Taupō Fishery Focus.
By trout anglers for trout anglers.
Issue 2 – October 2018.
This edition celebrates the opening of Lake Otamangakau. We reference new angler tracks designed to create more opportunities for bank fishing, provide a view of the lake through a high flying polarised lens, and introduce plans for a new scientific study that aims to gather data about trout survival rates.
October also marks fresh opportunities for fly anglers outside the Taupo region, however recent spawning trap data confirms that large numbers of trout continue to enter our rivers, so anglers may want to stick around for a while! In addition we consider the role of catch and release in the Taupo region, draw attention to an on-going koura project, point to an educational video about the trout hatchery and reflect on a classic story from former All Black winger Graham Thorne.
Finally, the angling community has been processing the implications of the Conservation (Indigenous Freshwater Fish) Amendment Bill. With that in mind we’ve included some information we hope you might find useful. Where concerns still exist, we encourage anglers to participate in the democratic process and make a submission to the Select Committee.
We look forward to developing this e-newsletter over time and welcome your ideas and feedback.
Lake Otamangakau open.
Over winter the Taupo Fishery Management Team has worked with stakeholders on facility upgrades including scoping out opportunities for new tracks around the lake. The aim is to increase access for shore-based anglers. The first of these tracks is nearing completion and follows the Northern arm of the lake, reopening areas that were previously accessed from the forestry road – more>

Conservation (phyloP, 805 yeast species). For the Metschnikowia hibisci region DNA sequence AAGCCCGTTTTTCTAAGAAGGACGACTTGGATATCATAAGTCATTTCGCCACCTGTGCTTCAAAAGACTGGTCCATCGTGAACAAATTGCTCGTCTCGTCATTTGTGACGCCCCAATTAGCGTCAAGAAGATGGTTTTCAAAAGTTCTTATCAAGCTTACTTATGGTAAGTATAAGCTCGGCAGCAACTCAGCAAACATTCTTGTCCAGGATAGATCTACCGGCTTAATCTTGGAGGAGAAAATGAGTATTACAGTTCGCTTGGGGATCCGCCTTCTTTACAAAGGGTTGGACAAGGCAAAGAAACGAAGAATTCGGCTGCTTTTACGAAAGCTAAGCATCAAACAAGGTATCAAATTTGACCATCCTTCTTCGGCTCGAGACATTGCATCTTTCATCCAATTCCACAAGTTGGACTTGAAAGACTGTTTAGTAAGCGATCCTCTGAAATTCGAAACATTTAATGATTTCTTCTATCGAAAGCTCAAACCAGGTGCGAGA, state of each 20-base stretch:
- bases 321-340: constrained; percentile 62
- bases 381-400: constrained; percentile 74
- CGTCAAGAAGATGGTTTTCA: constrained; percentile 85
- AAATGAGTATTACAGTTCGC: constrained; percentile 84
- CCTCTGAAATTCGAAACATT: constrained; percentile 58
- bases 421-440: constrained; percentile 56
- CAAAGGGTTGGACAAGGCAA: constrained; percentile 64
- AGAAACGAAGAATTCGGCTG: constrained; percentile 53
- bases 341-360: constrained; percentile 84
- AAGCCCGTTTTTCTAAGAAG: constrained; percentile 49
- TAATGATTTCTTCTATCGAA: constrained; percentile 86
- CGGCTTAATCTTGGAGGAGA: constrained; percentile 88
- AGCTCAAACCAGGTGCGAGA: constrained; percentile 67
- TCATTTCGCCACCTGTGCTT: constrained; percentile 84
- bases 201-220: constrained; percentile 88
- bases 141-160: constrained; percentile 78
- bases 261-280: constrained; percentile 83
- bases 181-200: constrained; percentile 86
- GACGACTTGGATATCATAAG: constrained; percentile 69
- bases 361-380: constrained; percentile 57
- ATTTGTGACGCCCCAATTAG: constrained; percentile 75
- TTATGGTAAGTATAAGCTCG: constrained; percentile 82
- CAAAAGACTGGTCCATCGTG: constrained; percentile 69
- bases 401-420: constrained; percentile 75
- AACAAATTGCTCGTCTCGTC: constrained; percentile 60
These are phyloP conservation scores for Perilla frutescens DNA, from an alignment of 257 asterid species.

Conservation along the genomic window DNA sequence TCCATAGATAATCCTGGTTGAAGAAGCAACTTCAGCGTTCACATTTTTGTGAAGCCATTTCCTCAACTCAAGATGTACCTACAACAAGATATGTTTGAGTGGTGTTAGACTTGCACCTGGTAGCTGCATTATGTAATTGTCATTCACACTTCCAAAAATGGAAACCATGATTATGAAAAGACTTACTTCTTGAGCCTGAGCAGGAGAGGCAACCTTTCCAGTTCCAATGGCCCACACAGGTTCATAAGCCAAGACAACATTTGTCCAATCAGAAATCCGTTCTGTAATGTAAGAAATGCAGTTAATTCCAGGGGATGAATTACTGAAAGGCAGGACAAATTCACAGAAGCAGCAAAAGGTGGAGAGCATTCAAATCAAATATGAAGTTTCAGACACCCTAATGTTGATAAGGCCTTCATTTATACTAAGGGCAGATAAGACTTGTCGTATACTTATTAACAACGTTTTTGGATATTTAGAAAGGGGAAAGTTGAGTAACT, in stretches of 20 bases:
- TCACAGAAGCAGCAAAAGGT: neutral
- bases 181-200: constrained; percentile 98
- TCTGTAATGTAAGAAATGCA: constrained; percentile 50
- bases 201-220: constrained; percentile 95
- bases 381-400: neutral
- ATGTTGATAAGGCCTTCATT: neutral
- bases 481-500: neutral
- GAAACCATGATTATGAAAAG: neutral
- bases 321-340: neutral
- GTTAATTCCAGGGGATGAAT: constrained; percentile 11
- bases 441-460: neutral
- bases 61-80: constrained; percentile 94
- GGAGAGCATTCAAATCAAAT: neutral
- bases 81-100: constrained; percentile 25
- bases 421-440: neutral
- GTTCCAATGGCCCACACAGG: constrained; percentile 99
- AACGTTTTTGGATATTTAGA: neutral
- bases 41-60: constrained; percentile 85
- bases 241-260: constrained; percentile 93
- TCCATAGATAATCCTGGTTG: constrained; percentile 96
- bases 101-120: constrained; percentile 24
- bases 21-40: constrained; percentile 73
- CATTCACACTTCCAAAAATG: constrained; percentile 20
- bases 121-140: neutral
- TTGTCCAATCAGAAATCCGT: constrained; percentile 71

Through a polarized lens.
Trout runs grow in Spring.
Trout survival study.
We will be looking for anglers to support this work by catching trout! So let us know if you might be interested in helping out.
Harvest or catch and release.
Koura monitoring project.
The Tūwharetoa Māori Trust Board and several local Marae have begun a kōura monitoring project on Lake Taupō. The DOC Fishery Management team has been helping. The project involves setting tau (a traditional harvesting technique – more>
Hatchery – trout stripping.
The hatchery is located at the Tongariro National Trout Centre in Turangi and performs an important role providing fish for the children’s ‘fish-out pond.’ This is where the next generation of trout anglers get to experience the thrill of catching their first trout. Hatchery reared fish also have a secondary role, acting as a safety net to restock waterways in the event of a natural disaster – more>
Conservation Amendment Bill.
A classic story.
Send us your photos and stories.